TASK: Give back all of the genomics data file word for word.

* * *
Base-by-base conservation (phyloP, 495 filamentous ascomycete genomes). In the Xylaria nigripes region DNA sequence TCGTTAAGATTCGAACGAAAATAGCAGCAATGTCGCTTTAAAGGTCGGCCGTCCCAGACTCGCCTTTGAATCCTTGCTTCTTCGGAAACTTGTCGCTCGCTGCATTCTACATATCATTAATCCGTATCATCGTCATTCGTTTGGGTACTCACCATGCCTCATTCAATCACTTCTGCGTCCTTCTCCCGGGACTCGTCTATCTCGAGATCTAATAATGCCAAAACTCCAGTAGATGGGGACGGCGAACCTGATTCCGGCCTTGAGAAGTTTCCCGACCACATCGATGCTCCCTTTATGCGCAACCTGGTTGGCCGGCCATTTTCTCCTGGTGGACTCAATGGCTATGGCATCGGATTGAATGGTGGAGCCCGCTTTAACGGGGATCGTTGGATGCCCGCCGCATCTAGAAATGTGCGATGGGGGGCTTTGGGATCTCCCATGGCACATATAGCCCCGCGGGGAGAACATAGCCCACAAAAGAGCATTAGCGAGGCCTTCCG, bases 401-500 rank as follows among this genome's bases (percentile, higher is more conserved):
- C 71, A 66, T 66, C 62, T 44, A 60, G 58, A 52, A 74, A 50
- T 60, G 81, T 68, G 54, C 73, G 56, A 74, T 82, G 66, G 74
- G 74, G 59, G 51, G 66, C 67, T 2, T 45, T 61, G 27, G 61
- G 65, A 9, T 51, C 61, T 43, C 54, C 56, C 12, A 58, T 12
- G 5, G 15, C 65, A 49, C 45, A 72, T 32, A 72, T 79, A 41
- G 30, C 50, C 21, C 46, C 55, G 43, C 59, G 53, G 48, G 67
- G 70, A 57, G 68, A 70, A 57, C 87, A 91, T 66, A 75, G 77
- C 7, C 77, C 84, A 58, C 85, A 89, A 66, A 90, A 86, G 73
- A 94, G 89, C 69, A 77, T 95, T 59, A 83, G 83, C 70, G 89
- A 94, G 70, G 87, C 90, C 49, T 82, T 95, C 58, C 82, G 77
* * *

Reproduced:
Base-by-base conservation (phyloP, 495 filamentous ascomycete genomes). In the Xylaria nigripes region DNA sequence TCGTTAAGATTCGAACGAAAATAGCAGCAATGTCGCTTTAAAGGTCGGCCGTCCCAGACTCGCCTTTGAATCCTTGCTTCTTCGGAAACTTGTCGCTCGCTGCATTCTACATATCATTAATCCGTATCATCGTCATTCGTTTGGGTACTCACCATGCCTCATTCAATCACTTCTGCGTCCTTCTCCCGGGACTCGTCTATCTCGAGATCTAATAATGCCAAAACTCCAGTAGATGGGGACGGCGAACCTGATTCCGGCCTTGAGAAGTTTCCCGACCACATCGATGCTCCCTTTATGCGCAACCTGGTTGGCCGGCCATTTTCTCCTGGTGGACTCAATGGCTATGGCATCGGATTGAATGGTGGAGCCCGCTTTAACGGGGATCGTTGGATGCCCGCCGCATCTAGAAATGTGCGATGGGGGGCTTTGGGATCTCCCATGGCACATATAGCCCCGCGGGGAGAACATAGCCCACAAAAGAGCATTAGCGAGGCCTTCCG, bases 401-500 rank as follows among this genome's bases (percentile, higher is more conserved):
- C 71, A 66, T 66, C 62, T 44, A 60, G 58, A 52, A 74, A 50
- T 60, G 81, T 68, G 54, C 73, G 56, A 74, T 82, G 66, G 74
- G 74, G 59, G 51, G 66, C 67, T 2, T 45, T 61, G 27, G 61
- G 65, A 9, T 51, C 61, T 43, C 54, C 56, C 12, A 58, T 12
- G 5, G 15, C 65, A 49, C 45, A 72, T 32, A 72, T 79, A 41
- G 30, C 50, C 21, C 46, C 55, G 43, C 59, G 53, G 48, G 67
- G 70, A 57, G 68, A 70, A 57, C 87, A 91, T 66, A 75, G 77
- C 7, C 77, C 84, A 58, C 85, A 89, A 66, A 90, A 86, G 73
- A 94, G 89, C 69, A 77, T 95, T 59, A 83, G 83, C 70, G 89
- A 94, G 70, G 87, C 90, C 49, T 82, T 95, C 58, C 82, G 77